Applied Methods from Mathematical Optimization and Machine Learning in E-commerce

Report from a workshop hosted by Zalando in October 2022

photo of Amin Jorati
Amin Jorati

Applied Scientist

photo of Torsten Gellert
Torsten Gellert

Senior Applied Scientist

Posted on Feb 21, 2023

Last year, Zalando hosted the 106th meeting of the Gesellschaft für Operations Research e.V. (Germany Society of Operations Research) working group on Practice of Mathematical Optimization. The workshop took place October 6-7, 2022 at the Zalando Headquarters in Berlin.

Applied Methods from Mathematical Optimization and Machine Learning

Techniques from the field of mathematical optimization on the one hand and from machine learning on the other hand have been crucial components in delivering solutions to customers in the e-commerce industry. Serving over 50 million customers and delivering a quarter billion orders last year, Zalando, is one of the largest online retail stores in Europe. Operating at such a large scale gives rise to a plethora of technical problems within these two fields that our applied scientists tackle across various teams. Thus, Zalando was uniquely positioned to host this workshop at the confluence of these two scientific fields, titled "Applied Methods from Mathematical Optimization and Machine Learning in E-commerce". The workshop included a number of talks by representatives from industry and academia from all over Germany. The presentations included applications ranging from forecasting to network design, pricing, logistics, scheduling, and vehicle routing, among others. See the full program of the workshop for more details.

The event took place in hybrid mode with streaming available for virtual attendees and presenters. The majority participants, i.e. around sixty, attended the event in person. They took advantage of the various networking opportunities during coffee breaks, the conference dinner and a tour of the historic east-side gallery, the largest remaining section of the Berlin wall, right across from the workshop venue at Zalando headquarters in Berlin.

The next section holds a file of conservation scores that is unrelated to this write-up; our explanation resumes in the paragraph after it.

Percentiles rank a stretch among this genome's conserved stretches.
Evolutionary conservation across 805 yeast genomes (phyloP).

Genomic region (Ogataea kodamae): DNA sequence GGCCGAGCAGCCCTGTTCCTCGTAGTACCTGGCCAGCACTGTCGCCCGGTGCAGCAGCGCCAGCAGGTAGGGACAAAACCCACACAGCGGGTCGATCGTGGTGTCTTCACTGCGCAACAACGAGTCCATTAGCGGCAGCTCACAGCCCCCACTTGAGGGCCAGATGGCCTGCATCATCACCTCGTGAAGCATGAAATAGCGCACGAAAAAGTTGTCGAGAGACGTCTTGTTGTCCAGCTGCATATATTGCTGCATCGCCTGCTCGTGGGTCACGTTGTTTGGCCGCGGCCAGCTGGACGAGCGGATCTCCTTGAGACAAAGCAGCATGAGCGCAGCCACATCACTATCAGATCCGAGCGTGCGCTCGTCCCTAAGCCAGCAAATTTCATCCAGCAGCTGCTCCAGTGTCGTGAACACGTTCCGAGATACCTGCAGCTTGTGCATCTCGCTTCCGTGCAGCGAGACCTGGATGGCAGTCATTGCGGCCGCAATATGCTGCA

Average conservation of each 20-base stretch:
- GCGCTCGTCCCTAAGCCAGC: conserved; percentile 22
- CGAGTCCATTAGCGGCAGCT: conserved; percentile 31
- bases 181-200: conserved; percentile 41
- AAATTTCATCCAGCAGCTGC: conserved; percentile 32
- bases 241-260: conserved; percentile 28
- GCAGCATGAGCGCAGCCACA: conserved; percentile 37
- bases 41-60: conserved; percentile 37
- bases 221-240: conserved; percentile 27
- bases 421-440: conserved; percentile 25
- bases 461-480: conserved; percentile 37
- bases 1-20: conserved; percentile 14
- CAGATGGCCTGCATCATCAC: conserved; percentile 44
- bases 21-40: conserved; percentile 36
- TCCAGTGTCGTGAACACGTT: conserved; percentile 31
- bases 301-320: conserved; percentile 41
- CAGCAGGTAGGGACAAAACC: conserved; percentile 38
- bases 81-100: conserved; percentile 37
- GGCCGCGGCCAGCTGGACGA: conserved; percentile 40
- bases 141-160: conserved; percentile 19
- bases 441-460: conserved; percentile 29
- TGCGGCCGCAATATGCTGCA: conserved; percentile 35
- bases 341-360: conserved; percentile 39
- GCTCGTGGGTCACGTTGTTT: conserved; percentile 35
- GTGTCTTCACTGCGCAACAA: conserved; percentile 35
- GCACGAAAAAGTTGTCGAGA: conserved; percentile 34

Group Picture

Applied Scientists from Zalando presented two different use-cases at the confluence of optimization and ML in the workshop. The pricing team gave a talk about challenges in large scale article discounting, while the logistics team made a presentation about stock distribution and its challenges.


The pricing team is responsible for the science behind offering attractive prices to customers. Their talk about Challenges in Large Scale Article Discounting gave a glimpse in the multitude of challenges that are connected to discounting for the entirety of Zalando's assortment.

Even with a proven machinery that manages to recommend millions of discounts under given business targets, many pitfalls have to be circumvented. We discussed the following complications and mentioned potential treatments.

Forecasting Challenges

The demand for niche articles, typically with just few sales per month, is hard to predict accurately. Moreover, articles with many sizes, e.g. jeans with many length and width combinations, can behave like multiple separate articles: different customers consider purely their own size, which creates a demand only on certain sizes. On top, some costs like shipping and returns are a mixed calculation based on the collection of articles handled together.